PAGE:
A cesarean delivery may be recommended to decrease the risk of damage to the spinal cord that may occur during a vaginal delivery. However, a safe vaginal delivery is often possible, especially with small lesions. Babies born with a meningocele or a myelomeningocele usually require care in the neonatal intensive care unit (NICU) for evaluation and for surgery to close the defect.
Treatment options depend on how severe the case is.
- Spina bifida occulta. This form of the condition does not need any surgical treatment, but you pediatrician will closely follow your baby’s development for signs of neurological impairment.
- Meningocele. Your baby will need surgery soon after birth, but not immediately. During this surgery, the pediatric neurosurgeon will put the meninges (the three membranes that surround your baby’s brain and spinal cord) back and seal up the hole in the vertebrae (back bone).
- Myelomeningocele. A few babies might qualify for prenatal surgery to repair the spinal defect. This surgery has risks, especially a higher likelihood of preterm birth, and is only performed at a few select centers in the United States. Our team will provide you with the necessary information to help you decide if you would like to be evaluated for prenatal surgery and coordinate your referral to a center. However, if you decide surgery is not right treatment plan for you, your baby have surgery after delivery within a day or two after birth. One of our pediatric neurosurgeons will perform the repair of the spinal defect.
With this surgery, the neurosurgeon places the nerves and spinal cord back into the vertebrae and repairs all of the layers of the spinal column, muscles and skin. Some surgeries take several hours to complete since there are multiple layers to repair. The baby will require a breathing tube during the surgery and for some time after, until the anesthesia wears off and he or she is breathing normally. Once the baby is awake from surgery, he or she can begin feeding. While waiting for feeding to start the baby will get nutrition through an IV. After surgery the baby may have restrictions on his or her positioning until the back begins to heal. You will be able to hold your baby, but positioning aids may be needed to support the baby and avoid disturbing the surgical site. Although, surgery can help protect the nerves and spinal cord from future infection, it cannot restore muscle function or sensation to a normal state.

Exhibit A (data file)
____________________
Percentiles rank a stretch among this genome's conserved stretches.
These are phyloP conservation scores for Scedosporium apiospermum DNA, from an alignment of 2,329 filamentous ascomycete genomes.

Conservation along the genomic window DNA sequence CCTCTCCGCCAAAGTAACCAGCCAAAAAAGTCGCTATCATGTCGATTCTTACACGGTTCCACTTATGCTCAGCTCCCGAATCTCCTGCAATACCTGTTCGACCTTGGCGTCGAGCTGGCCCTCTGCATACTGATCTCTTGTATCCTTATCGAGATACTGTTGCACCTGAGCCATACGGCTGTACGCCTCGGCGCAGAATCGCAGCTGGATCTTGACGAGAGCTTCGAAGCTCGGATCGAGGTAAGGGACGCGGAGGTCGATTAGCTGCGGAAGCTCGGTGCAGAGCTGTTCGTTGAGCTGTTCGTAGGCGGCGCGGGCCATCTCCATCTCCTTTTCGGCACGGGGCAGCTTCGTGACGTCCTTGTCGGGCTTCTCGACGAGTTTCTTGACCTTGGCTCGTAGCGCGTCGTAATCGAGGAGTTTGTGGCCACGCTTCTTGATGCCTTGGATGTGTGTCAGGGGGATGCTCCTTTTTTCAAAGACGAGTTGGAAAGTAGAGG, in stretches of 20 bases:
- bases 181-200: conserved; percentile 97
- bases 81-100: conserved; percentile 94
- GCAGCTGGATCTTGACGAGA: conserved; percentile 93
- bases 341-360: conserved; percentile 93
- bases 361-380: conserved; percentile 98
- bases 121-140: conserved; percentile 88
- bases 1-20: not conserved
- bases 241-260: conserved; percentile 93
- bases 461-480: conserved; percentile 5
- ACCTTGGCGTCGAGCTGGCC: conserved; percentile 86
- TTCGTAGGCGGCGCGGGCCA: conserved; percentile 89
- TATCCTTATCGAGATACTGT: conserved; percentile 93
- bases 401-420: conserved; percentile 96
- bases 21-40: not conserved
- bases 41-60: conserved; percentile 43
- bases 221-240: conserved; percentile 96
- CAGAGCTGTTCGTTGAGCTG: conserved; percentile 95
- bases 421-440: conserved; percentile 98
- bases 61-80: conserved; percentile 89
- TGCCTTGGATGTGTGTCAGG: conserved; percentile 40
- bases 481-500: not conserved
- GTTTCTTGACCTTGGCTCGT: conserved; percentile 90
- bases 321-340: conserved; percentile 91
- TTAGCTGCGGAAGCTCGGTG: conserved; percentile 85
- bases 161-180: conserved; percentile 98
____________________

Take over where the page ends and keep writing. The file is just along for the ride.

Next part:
- Hydrocephalus. About 90 percent of babies with myelomeningocele will develop this condition, sometimes referred to as “water on the brain.” Your doctors will want to drain this fluid shortly after birth, sometimes at the same time as the back repair and sometimes in a second surgery. This condition is corrected by placing a small tube in the ventricle (where the spinal fluid is stored in the brain), and shunting the fluid to the baby’s abdomen. Even if your baby doesn’t show signs of this condition at birth, it might develop at a later time. Your neonatologist, neurosurgeon and pediatrician will monitor your baby’s progress. To monitor the amount of hydrocephalus frequent ultrasounds will be obtained.
How will spina bifida affect my baby during and after surgery?
According to the Spina Bifida Association, there is some good news about babies with spina bifida:
- 90 percent of babies with spina bifida live well into adulthood.
- 80 percent have normal intelligence.
- 75 percent participate in modified sports activities.
The majority of children can manage their bladder and bowel output by doing self- catheterization (using a tube to drain urine from the bladder).
The outcome for your baby depends on a few factors. These include:
- Where the nerves were damaged on the spine – if the nerves were damaged in the lower part of the spine, this will increase your baby’s odds of not using a wheelchair or braces when he or she gets older
- If your baby was born with any other brain defects
- The treatment option for your baby
- The size of the lesion
Dayton Children’s Hospital provides comprehensive long-term follow-up clinic for children with spina bifida. This team includes multiple specialists and therapist to help you manage your child’s care and to monitor progress. Children are seen in this clinic from the time of repair through adolescence. Our team works closely with each family and primary care pediatrician to help you access appropriate community services.
Photo credit: Centers for Disease Control and Prevention, National Center on Birth Defects and Developmental Disabilities.